A two-storey, L-shaped house in southwest London, comprising an entrance hall, living room, kitchen, dining room and games room on the ground floor and three bedrooms, three bathrooms, two offices and a playroom on the second floor. There are also two small attic rooms – one a chill out room, the other a guest bedroom suite. Next door, linked via a garage below and roof-terrace garden above, is a three-storey design studio and showroom.


This elegant and very personal home feels well-travelled and cosy, tucked away behind big double mews doors (complete with the last pair of replacement hinges supplied by a metalworks before it closed down). It’s made up of an L-shaped series of rooms, flowing from one into the other and all looking out on to a large ‘secret garden’ filled with box, olive trees, grasses and herbs.

The site was heavily bombed during the Second World War, and was once a working mews with horses, stables and carriages to service the nearby grand Wandsworth Common houses. With its tall south- and east-facing walls, it feels special and secluded.

TheMoroccan-inspired fireplace in the living room (pictured above) makes a glamorous focal point, whilethe beams make it feel cosy and lend the space visual structure.

The house displays a striking use of colour, print and texture on tiles, murals and upholstery, bringing depth and space to each room.The mural (pictured above), inspired by a book on Japanese kimonos, is painted around a window and provides a lovely golden glow to the space.


The kitchen feels fresh, but not clinical, thanks to the mix of sleek, custom-made stainless-steel units, teamed with marble, oak and patterned tiles.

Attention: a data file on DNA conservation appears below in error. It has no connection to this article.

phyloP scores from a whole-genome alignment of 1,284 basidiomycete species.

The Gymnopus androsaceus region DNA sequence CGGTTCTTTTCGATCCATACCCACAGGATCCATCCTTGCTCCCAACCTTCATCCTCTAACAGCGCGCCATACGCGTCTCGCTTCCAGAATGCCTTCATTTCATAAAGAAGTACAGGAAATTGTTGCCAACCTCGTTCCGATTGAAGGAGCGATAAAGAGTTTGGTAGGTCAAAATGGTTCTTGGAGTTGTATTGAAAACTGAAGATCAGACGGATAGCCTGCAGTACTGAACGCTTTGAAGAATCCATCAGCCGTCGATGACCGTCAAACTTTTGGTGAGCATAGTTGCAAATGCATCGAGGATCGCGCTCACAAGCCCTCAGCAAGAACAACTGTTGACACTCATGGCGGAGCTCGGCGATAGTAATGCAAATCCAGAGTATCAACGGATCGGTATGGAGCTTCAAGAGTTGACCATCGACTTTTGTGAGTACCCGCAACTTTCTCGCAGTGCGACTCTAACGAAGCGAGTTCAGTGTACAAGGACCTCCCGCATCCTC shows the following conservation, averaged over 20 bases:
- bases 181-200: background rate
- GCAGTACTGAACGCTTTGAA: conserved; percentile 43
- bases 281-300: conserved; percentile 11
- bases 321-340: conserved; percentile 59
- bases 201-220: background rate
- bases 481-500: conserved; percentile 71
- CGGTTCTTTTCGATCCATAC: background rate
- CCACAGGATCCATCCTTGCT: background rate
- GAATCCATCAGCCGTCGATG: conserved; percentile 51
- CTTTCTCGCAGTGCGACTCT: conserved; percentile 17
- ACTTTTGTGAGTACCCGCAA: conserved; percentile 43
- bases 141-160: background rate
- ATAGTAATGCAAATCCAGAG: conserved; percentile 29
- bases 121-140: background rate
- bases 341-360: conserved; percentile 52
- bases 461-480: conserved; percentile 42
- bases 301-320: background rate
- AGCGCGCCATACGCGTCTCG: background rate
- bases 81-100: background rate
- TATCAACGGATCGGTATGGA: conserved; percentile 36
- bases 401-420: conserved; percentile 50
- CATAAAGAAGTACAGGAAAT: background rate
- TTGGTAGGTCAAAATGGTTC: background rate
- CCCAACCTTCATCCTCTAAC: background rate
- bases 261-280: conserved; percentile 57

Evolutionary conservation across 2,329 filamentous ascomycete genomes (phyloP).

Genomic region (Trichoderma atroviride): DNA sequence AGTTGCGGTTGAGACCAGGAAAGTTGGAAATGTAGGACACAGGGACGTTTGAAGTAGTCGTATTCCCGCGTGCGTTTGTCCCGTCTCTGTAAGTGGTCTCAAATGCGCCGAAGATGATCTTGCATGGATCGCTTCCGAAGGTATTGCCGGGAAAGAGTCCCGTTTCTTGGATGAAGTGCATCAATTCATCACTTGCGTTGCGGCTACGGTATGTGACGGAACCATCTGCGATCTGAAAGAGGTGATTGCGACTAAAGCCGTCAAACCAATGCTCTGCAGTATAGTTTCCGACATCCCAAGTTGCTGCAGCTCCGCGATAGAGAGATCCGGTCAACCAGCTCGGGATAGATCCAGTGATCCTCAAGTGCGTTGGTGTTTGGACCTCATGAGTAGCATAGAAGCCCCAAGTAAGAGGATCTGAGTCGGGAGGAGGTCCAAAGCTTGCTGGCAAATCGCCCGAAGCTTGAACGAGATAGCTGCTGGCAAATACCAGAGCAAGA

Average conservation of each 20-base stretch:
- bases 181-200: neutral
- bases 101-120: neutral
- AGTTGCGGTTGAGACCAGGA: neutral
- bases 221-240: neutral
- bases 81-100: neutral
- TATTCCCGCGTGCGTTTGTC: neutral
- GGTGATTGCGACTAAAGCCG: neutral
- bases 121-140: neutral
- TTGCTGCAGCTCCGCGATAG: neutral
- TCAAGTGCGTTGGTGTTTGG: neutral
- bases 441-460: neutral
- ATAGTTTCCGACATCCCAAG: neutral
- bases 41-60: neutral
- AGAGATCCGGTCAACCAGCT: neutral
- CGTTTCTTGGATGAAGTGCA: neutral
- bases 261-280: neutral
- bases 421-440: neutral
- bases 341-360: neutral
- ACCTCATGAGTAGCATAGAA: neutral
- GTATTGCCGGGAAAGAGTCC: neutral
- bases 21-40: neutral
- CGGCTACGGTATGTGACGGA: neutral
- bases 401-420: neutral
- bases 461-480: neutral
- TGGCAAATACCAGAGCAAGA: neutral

With only modest storage space in the kitchen, shelves are lined with large glass jars filled with pastas, pulses, rice and spices so the cupboards are easier to maintain.


This room has little natural light, so choosing to paint the walls in warm brown has made the space dark, but it suits the space and sets off the pictures perfectly.

The old kitchen area was transformed into a wine corner, where all the wine glasses and wine bottles are kept at close hand for dinner parties.


Crittall windows and doors were installed so that all the rooms could look out and open on to the garden.

The Seventies trolley is filled with Indian inks and gouaches.


The mercurised-mirrored doors pick up the pale pistachio of the bedroom walls and make the reflection a calming blue.


Lots of soft fabric and mirrors create nice acoustics in bedrooms and bathrooms, while dimmable lighting helps too – it makes everything feel more gentle and relaxing.

The walls are a peaceful pastel shade, which makes this room feel relaxed.


The balustrades on the balcony were inspired by the spiral staircasein the Paris apartment of renowned French interior designer Madeleine Castaing.

For more info about home owner Neisha's design work, visit

Photography ⁄ Paul Raeside